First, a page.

Philippine President Skips Climate Talks to Focus on Hijacked Seafarers
Philippine President Ferdinand Marcos Jr. has suspended his trip to the UAE for the COP28 climate conference in order to give his full attention to negotiating the release of Filipino crewmembers of the car carrier Galaxy Leader, which was hijacked by Yemen's Houthi militia on Nov. 19.
"In light of important developments in the hostage situation involving 17 Filipino seafarers in the Red Sea, I have made the decision not to attend COP28 in Dubai tomorrow," said Marcos in a statement. "Today, I will be convening a meeting to facilitate the dispatch of a high-level delegation to Tehran, Iran, with the aim of providing necessary assistance to our seafarers."
The statement came just a few hours before Marcos was due to board a plane and depart for Dubai. He did not attend a send-off ceremony at Manila's Villamor Air Base.
In skipping a trip to COP28, Marcos is passing up an opportunity to advocate for a climate "loss and damage fund" at COP28, which is designed to compensate developing nations for climate impacts that they did not create. It is a key priority for the Philippines, which is exposed to outsize risk from strengthened storms.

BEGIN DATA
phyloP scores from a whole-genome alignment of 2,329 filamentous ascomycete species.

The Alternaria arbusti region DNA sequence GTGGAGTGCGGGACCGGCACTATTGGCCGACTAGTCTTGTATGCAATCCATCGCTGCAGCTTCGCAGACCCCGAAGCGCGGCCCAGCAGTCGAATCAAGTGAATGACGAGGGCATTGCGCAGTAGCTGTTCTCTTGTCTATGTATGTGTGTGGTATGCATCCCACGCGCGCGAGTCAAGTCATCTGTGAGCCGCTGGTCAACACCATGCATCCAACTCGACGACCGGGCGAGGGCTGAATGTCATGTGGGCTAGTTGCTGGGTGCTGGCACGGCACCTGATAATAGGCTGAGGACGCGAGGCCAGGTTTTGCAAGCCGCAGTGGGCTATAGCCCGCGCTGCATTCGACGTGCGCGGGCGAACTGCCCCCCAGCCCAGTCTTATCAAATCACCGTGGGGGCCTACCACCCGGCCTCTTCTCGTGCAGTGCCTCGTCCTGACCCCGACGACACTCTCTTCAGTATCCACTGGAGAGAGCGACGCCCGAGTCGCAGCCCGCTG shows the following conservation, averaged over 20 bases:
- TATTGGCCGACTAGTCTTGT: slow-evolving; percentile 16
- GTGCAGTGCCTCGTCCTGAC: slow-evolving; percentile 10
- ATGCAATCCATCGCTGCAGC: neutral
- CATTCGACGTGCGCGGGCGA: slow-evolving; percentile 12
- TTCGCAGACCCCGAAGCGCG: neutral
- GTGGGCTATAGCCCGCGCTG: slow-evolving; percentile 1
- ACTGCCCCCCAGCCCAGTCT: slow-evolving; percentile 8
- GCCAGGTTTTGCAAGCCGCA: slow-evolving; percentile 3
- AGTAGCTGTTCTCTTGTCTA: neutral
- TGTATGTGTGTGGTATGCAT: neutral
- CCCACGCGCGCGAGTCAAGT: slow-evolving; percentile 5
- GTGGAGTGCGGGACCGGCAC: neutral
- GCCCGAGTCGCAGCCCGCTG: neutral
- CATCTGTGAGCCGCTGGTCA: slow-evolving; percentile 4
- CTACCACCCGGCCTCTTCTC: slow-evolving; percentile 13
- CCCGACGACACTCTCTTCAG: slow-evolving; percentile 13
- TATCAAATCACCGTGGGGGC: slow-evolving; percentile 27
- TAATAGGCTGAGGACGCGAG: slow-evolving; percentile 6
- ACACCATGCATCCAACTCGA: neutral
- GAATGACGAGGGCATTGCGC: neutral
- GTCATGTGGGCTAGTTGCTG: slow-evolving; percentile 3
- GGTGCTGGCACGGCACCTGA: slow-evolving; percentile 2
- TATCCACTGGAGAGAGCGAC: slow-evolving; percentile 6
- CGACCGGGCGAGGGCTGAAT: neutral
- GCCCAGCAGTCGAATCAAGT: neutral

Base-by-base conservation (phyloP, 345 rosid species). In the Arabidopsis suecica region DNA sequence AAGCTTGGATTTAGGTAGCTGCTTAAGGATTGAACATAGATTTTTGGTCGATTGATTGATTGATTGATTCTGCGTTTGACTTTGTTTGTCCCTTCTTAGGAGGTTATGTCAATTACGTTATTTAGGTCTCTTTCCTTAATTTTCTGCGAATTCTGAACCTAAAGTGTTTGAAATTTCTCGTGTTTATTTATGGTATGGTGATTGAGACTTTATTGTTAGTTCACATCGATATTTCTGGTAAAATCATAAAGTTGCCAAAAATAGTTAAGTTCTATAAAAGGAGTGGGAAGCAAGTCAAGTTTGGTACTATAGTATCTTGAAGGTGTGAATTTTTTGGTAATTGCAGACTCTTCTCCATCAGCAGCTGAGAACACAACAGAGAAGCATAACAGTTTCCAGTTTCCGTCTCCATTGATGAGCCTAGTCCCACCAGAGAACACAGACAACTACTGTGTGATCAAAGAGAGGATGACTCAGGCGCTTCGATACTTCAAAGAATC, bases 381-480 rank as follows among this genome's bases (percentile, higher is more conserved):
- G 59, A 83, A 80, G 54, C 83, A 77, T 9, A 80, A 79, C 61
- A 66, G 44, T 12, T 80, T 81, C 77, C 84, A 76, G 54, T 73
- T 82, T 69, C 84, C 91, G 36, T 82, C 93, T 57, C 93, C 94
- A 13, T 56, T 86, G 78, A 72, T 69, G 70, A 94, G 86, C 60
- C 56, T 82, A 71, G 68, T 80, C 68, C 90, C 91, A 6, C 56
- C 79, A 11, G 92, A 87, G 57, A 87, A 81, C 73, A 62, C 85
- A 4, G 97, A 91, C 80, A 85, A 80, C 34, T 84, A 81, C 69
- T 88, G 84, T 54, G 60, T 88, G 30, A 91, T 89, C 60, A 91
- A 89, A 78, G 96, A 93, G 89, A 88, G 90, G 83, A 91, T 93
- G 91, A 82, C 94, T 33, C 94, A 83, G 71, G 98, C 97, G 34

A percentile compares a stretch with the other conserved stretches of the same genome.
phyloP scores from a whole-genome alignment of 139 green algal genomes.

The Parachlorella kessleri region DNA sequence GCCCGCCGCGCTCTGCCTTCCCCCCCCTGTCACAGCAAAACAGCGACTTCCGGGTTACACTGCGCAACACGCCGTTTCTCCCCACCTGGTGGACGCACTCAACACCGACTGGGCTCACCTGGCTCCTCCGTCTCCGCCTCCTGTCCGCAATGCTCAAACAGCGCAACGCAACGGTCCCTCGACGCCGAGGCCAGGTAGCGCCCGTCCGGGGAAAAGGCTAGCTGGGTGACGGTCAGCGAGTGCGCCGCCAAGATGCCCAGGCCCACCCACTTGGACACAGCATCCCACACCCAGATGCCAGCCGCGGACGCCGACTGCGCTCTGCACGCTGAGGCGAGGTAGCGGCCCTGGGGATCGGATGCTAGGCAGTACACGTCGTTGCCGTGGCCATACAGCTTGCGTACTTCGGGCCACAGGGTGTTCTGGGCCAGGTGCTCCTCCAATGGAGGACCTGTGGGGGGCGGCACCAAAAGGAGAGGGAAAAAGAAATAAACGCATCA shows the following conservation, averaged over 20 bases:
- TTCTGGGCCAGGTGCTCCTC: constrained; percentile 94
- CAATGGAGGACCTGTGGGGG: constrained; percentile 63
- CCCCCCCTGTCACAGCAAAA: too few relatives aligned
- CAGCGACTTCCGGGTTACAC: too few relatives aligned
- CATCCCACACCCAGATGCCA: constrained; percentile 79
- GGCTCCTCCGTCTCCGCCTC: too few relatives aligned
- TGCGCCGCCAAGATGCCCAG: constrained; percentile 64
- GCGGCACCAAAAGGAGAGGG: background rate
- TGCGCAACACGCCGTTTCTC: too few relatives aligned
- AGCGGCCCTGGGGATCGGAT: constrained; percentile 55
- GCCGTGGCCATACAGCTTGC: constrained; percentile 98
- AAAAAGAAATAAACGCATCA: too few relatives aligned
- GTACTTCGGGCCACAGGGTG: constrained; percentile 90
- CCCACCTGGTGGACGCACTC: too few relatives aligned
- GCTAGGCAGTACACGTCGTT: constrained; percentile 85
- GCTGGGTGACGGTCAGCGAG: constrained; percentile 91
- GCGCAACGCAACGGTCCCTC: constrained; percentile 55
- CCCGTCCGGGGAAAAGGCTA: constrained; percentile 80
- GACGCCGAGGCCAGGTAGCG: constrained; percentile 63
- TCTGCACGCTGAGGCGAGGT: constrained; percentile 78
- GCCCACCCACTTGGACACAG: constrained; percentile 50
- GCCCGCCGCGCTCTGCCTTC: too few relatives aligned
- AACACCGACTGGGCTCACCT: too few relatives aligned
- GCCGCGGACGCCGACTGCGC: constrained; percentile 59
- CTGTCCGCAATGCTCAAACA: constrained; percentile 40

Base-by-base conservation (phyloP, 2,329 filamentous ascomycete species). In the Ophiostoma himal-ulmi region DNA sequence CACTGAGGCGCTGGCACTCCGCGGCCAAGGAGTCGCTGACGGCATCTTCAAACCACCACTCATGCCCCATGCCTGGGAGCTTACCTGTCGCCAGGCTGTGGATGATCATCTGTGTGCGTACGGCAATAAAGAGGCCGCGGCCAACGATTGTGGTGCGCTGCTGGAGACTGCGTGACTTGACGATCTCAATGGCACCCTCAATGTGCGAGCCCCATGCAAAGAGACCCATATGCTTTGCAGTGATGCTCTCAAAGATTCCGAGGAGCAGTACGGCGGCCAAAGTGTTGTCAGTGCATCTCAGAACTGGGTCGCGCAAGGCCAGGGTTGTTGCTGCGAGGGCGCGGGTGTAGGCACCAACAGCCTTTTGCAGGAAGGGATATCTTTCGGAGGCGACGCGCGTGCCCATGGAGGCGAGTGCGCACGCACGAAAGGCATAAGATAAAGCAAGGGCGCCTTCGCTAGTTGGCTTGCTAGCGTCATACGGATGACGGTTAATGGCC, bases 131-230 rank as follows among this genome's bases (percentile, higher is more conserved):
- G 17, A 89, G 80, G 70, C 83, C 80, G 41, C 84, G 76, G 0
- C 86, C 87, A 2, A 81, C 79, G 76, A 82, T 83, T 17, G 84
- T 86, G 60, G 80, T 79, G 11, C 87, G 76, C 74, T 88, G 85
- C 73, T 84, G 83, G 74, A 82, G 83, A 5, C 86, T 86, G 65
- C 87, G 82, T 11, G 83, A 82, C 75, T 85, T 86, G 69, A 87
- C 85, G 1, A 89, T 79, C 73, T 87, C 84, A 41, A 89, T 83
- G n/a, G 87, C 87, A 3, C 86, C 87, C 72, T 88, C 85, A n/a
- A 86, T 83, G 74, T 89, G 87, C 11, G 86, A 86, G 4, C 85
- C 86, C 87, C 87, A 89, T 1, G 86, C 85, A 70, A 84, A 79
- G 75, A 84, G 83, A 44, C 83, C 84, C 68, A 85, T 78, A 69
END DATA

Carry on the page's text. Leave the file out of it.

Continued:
In his stead, Marcos has appointed environment secretary Antonia Yulo-Loyzaga to lead the Philippine delegation to Dubai. "The Loss and Damage Fund is extremely important because there are climate-related adverse impacts that are beyond our ability to finance,” said Loyzaga.
According to the Philippine Department of Foreign Affairs, the seafarers aboard Galaxy Leader are well and unharmed. Though the crew were accosted and threatened at gunpoint during the boarding, from outward appearances, the circumstances on board appear to have become more relaxed. Videos and photos posted to social media by local Yemenis appear to depict a party atmosphere, with Houthi "tourist" visitors coming and going from shore, hookah smoking, consumption of qat (an herbal drug with amphetamine-like effects), and celebratory dancing on the top deck. Some of the videos appear to show crewmembers joining in.
Satellite imaging shows that the vessel has been relocated about 25 nm north from Hudaidah to As-Salif, where it remains at anchor.